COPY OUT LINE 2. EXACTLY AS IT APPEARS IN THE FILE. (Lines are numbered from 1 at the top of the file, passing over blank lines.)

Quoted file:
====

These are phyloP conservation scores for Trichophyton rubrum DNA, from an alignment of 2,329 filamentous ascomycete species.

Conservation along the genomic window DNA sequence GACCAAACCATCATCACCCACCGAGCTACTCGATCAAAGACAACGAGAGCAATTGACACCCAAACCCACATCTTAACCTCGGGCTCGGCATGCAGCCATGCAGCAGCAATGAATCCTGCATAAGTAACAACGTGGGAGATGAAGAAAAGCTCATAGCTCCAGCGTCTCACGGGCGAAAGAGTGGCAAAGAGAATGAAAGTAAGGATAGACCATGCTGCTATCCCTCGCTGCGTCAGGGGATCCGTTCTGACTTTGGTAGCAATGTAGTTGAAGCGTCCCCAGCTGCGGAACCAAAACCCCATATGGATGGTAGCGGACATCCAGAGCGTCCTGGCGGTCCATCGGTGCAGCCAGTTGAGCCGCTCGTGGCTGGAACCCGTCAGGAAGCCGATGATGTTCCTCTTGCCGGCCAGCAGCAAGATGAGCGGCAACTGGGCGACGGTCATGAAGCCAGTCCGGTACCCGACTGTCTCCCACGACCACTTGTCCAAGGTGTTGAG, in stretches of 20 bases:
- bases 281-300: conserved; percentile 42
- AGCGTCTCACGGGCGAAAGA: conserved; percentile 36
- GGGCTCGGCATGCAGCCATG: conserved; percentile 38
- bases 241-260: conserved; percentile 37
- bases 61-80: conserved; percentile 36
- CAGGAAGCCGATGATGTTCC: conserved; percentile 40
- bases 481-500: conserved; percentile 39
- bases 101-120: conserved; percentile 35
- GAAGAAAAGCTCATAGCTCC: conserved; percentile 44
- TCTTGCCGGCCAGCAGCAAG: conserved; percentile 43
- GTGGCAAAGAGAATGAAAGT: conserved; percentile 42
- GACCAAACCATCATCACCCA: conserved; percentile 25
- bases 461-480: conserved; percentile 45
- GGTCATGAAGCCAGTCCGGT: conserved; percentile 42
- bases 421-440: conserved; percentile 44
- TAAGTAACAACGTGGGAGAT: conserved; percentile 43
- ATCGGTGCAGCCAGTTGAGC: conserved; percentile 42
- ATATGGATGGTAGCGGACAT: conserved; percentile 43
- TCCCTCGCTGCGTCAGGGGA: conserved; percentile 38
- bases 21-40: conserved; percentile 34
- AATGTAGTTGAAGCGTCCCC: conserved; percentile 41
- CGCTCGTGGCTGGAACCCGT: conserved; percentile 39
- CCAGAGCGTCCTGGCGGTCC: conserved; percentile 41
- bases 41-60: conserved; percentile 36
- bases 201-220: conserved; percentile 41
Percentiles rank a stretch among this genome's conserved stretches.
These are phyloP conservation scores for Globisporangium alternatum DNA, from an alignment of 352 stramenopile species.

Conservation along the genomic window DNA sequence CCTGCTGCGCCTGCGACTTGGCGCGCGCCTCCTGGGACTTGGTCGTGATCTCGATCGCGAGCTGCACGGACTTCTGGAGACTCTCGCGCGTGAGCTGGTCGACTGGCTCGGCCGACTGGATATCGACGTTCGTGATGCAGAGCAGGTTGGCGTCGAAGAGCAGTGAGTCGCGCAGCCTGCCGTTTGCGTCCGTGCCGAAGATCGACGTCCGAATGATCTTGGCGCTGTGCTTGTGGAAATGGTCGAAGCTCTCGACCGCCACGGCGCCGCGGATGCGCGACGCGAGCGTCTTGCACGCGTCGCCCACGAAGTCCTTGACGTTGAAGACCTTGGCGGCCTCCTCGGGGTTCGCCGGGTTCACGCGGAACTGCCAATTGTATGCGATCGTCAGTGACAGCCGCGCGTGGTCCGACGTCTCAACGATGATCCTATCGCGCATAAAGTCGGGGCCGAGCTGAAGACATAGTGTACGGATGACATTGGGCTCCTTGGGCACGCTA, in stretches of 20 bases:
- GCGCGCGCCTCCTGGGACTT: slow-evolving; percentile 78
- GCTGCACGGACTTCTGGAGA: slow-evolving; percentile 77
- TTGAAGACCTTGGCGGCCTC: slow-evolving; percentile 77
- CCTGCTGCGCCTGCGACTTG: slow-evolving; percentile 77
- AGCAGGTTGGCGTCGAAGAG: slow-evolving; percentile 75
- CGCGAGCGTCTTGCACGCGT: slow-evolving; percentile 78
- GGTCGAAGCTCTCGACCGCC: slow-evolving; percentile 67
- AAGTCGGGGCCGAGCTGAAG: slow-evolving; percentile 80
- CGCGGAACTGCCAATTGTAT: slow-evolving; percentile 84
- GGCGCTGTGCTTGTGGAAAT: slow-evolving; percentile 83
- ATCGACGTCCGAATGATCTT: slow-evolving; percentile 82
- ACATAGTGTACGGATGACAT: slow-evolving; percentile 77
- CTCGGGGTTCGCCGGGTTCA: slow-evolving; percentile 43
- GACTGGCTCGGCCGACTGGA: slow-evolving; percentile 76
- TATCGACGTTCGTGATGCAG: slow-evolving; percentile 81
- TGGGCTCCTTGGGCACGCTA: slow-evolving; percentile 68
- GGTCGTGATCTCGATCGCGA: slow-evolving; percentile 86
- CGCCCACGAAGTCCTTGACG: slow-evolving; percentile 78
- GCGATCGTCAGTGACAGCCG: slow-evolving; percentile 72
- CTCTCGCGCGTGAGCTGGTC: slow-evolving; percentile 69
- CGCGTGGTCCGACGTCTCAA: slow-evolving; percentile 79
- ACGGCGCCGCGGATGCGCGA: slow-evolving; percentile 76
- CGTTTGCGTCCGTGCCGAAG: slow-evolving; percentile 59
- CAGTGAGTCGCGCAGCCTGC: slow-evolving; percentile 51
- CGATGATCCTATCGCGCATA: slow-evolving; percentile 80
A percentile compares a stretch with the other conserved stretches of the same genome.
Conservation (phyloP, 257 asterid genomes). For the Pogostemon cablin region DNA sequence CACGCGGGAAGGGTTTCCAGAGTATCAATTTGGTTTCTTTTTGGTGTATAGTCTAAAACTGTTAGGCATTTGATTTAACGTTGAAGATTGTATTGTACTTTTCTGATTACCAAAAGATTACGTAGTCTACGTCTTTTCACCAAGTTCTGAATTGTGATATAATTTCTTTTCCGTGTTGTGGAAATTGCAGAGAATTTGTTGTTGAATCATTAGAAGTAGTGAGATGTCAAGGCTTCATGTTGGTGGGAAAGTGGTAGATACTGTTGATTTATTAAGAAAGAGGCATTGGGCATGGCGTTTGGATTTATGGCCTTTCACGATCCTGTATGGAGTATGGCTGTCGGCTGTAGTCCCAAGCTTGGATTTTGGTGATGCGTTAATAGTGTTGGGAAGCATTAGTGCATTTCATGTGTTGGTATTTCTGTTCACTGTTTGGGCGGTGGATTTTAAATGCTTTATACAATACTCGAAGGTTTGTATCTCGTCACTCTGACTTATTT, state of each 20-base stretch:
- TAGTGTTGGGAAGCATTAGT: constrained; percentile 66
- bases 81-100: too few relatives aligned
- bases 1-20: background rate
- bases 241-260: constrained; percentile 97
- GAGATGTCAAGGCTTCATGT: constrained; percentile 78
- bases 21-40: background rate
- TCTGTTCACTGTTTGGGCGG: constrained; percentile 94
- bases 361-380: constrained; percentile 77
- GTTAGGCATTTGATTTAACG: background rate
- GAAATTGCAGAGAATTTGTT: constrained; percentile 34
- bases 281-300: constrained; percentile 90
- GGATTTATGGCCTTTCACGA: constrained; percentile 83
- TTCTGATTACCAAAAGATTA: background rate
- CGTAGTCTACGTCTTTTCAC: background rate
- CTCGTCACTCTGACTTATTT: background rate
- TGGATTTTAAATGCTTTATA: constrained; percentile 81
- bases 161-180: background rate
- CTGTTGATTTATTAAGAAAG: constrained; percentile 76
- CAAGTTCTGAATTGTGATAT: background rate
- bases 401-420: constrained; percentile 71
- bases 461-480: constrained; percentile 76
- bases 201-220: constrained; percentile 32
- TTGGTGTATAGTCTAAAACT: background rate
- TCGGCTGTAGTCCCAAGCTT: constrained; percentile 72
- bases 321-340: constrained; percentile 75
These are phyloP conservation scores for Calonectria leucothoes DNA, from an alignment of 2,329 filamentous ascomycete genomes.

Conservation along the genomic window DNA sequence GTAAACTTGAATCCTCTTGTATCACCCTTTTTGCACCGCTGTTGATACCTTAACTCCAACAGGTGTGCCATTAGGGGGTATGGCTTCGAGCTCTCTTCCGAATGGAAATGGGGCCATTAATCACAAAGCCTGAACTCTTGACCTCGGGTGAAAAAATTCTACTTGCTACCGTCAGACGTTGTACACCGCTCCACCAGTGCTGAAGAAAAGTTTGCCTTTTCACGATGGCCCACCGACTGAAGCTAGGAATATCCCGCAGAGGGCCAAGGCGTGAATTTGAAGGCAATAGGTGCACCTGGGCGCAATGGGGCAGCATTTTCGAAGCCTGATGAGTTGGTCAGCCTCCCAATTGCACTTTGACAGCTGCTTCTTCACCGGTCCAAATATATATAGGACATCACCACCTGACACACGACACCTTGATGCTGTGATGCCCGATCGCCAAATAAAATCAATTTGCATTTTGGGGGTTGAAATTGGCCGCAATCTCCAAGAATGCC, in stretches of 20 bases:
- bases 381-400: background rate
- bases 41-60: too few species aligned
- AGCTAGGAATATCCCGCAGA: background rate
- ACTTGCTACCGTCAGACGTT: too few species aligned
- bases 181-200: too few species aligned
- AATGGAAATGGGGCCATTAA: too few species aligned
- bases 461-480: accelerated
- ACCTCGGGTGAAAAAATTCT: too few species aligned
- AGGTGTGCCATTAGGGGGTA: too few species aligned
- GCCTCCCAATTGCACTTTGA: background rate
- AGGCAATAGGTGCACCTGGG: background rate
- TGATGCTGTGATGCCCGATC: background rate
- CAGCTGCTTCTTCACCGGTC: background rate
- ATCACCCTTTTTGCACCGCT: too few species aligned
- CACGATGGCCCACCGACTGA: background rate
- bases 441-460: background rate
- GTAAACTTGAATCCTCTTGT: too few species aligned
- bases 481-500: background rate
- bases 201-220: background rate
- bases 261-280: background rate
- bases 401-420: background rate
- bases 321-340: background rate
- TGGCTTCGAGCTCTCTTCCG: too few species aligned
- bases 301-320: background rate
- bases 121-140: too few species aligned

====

Conservation along the genomic window DNA sequence GACCAAACCATCATCACCCACCGAGCTACTCGATCAAAGACAACGAGAGCAATTGACACCCAAACCCACATCTTAACCTCGGGCTCGGCATGCAGCCATGCAGCAGCAATGAATCCTGCATAAGTAACAACGTGGGAGATGAAGAAAAGCTCATAGCTCCAGCGTCTCACGGGCGAAAGAGTGGCAAAGAGAATGAAAGTAAGGATAGACCATGCTGCTATCCCTCGCTGCGTCAGGGGATCCGTTCTGACTTTGGTAGCAATGTAGTTGAAGCGTCCCCAGCTGCGGAACCAAAACCCCATATGGATGGTAGCGGACATCCAGAGCGTCCTGGCGGTCCATCGGTGCAGCCAGTTGAGCCGCTCGTGGCTGGAACCCGTCAGGAAGCCGATGATGTTCCTCTTGCCGGCCAGCAGCAAGATGAGCGGCAACTGGGCGACGGTCATGAAGCCAGTCCGGTACCCGACTGTCTCCCACGACCACTTGTCCAAGGTGTTGAG, in stretches of 20 bases: